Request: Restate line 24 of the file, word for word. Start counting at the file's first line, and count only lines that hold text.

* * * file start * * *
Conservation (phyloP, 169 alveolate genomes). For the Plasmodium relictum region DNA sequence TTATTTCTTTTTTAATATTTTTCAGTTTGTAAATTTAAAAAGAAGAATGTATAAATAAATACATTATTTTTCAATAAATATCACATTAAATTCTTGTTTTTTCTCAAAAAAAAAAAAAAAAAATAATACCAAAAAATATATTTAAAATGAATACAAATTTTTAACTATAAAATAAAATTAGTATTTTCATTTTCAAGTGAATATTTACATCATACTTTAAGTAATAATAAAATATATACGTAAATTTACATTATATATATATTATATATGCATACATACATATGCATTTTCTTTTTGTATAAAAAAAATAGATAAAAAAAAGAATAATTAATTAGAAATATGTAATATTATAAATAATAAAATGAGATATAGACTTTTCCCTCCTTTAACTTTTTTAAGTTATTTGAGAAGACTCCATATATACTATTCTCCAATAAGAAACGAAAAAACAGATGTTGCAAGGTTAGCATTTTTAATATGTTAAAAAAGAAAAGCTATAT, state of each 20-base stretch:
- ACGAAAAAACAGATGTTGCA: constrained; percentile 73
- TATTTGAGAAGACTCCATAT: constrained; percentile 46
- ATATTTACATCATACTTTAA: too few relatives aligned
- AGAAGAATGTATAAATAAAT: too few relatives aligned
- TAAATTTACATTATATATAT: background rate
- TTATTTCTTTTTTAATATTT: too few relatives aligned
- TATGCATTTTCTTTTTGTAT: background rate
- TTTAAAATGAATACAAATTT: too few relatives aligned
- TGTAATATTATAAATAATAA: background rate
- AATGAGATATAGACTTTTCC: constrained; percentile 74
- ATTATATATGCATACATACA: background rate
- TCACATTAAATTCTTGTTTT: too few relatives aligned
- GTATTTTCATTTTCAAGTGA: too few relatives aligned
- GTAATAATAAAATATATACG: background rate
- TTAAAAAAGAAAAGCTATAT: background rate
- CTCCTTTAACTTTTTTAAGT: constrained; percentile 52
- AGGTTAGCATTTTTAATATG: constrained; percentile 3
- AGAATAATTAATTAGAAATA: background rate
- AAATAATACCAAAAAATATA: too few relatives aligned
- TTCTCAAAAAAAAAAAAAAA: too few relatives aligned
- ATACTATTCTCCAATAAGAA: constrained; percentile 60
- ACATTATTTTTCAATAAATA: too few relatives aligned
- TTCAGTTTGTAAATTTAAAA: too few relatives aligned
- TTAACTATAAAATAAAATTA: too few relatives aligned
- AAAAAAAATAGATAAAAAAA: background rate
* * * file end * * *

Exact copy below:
- TTCAGTTTGTAAATTTAAAA: too few relatives aligned